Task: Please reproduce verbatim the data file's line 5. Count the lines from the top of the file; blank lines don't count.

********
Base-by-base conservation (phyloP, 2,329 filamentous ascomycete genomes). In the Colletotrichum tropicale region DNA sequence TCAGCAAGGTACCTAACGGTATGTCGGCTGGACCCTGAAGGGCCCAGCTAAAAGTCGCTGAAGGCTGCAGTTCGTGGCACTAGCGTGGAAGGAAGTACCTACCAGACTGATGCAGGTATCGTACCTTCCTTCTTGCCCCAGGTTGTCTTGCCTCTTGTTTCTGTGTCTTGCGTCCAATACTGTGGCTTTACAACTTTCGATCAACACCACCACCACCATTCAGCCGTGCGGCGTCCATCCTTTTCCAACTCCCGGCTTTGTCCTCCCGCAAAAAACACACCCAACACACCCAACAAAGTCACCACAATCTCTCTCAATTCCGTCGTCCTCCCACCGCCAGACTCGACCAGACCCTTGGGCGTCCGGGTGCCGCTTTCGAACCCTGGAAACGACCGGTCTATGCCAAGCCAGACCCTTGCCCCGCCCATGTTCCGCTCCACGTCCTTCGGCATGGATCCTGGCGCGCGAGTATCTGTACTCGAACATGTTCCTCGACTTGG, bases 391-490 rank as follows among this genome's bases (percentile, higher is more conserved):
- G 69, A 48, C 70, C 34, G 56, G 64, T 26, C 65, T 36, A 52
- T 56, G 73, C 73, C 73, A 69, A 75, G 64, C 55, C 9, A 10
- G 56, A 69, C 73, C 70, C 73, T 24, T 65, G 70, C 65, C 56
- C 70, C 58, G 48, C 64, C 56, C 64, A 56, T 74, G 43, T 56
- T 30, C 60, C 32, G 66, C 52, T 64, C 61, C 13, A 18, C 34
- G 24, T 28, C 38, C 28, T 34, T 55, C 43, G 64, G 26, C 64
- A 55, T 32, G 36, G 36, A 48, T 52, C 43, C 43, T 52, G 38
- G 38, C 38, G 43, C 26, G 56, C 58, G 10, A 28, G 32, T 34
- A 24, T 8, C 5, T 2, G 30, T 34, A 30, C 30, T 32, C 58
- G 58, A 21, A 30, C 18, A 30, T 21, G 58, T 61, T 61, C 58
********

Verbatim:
- C 70, C 58, G 48, C 64, C 56, C 64, A 56, T 74, G 43, T 56